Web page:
This is part of a Facebook exchange between supposed Libertarian candidate for US Senator from North Carolina, Sean Haugh, and a North Carolina voter, via The Daily Caller. A fuller excerpt of the exchange is at Alex Pappas’ article behind the first link above.In case the image is hard to read, the exchange goes like this:
Sean Haugh, Libertarian for US Senate: Well, obviously our realities are quite detached. I prefer my reality over yours because logic, reason and evidence exist in mine. I pity ignorant morons such as yourself and wish you would stop voting.
Under pressure from its Arab neighbors, Qatar has expelled some key players in the terrorist Muslim Brotherhood, whose mission, among other things, is to overthrow secular governments throughout the Middle East and replace them with MB-approved governments. Those expellees are making a beeline for…Turkey, a NATO member and supposedly staunch Middle East ally of the US.
In addition to giving asylum to the MB’s leadership, Turkey
- is host to the Palestinian Authority’s Hamas branch “overseas command center”
- allows ISIS to use Turkey’s territory to sell ISIS-stolen oil on Turkey’s black market
Republicans and Conservatives keep hurting their prospects of success by (dare I say it?) bitterly clinging to their glittering generalities and vague claims that they’ll be better than their Democratic Party opponents. They need to stop being afraid of providing specifics: each Republican candidate needs to lay out in clearly assessable terms what he plans to do in the coming term if he’s elected.
This is a preview of
Yet Another Thought on Republican Communications
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…surrounding the White House Friday night and was able to get all the way inside the White House before he was stopped. A little birdie has told me how the penetrator was able to get so far.
The Secret Service successfully detected the man as he was climbing the fence, and they responded to him promptly. They committed their initial effort at stopping him to remonstrating with him as he moved across the lawn: this is the sort of thing that was done in the 19th century; such things are unseemly in the 21st. The man was on the wrong side of history, and his effort was doomed to failure, anyway. And so on.
The House passed three more bills in this short period before the mid-term election campaign recess.
One bill makes it illegal for IRS workers to use personal email accounts to conduct official business.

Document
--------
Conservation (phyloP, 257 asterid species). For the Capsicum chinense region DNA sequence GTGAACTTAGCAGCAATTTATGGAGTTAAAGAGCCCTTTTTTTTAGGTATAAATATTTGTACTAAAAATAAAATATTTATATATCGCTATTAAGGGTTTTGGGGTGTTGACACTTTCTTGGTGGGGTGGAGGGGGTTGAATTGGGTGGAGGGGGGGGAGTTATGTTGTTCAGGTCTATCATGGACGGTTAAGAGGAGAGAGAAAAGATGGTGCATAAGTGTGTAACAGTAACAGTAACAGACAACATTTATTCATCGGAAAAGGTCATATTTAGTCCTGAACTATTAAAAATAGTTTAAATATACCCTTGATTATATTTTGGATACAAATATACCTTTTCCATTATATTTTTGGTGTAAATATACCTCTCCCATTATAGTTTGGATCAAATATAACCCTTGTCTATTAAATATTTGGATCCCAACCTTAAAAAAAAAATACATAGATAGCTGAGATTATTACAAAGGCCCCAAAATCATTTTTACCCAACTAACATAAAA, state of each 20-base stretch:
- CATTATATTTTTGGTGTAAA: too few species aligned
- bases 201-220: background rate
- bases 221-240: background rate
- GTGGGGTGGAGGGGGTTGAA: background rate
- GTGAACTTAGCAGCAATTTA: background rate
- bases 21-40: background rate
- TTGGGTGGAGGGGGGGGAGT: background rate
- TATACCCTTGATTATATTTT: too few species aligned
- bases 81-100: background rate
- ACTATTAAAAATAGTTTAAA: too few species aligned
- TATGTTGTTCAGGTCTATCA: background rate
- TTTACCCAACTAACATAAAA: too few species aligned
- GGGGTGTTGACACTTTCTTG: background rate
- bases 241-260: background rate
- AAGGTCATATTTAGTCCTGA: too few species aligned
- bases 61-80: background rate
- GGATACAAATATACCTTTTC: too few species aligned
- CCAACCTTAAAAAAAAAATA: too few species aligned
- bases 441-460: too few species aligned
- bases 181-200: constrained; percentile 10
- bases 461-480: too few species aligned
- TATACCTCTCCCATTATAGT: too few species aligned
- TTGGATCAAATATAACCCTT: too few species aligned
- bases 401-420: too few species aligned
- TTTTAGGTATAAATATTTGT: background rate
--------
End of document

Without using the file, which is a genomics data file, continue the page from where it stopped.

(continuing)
It’s already illegal to do this in many circumstances, as all official business communications must be recorded and saved. It’s also already contrary to IRS policy; although the IRS has ignored this policy whenever that became convenient.
This is, at bottom, an obvious move, too: private enterprise has, for years, held the flip side—the use of company equipment to conduct personal business—to be a fire-able offense; although they allow some limited personal use.
[T]he Justice Department has enlisted a team of criminal justice researchers to study racial bias in law enforcement in five American cities and recommend strategies to address the problem national[.]
Notice that: not researchers, not social science researchers, not social science of conflict researchers, not social science of culture researchers, not urban social science researchers, not…. Criminal justice researchers specifically. AG Eric Holder already has made up his mind on this one.
This study will be overseen by a DoJ led by a man who insists that
This is a preview of
DoJ Doing a Racial Bias Study of Police Departments?
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This one is from the Census Bureau’s Income and Poverty in the United States: 2013. The headline of the report is that American household median income stagnated for the second straight year and remains, in real terms, 8% lower than it was in the last year before the Panic of 2008. The graph below reflects that.
What interests me about this graph, though, is not the end result snapshot, but the slopes of the graph’s separate lines, the changing levels of median incomes, as we come out of recessions and panics over the last 50 years.
We’ve had HIPAA—the Health Insurance Portability and Accountability Act—for nearly 20 years. This act requires, among other things, all handlers of our personal medical information (primarily, but not exclusively, our doctors, hospitals, and health coverage plan providers) to have our permission to pass that information along, even to other doctors, hospitals, and health coverage plan providers and to take adequate steps to safeguard that information when it’s in their hands or being passed along.
It seems that this administration doesn’t consider itself bound by that same law. The latest example of this evident lawlessness is ObamaMart. The GAO has completed its own assessment of ObamaMart’s security and security practices, and it’s unimpressed.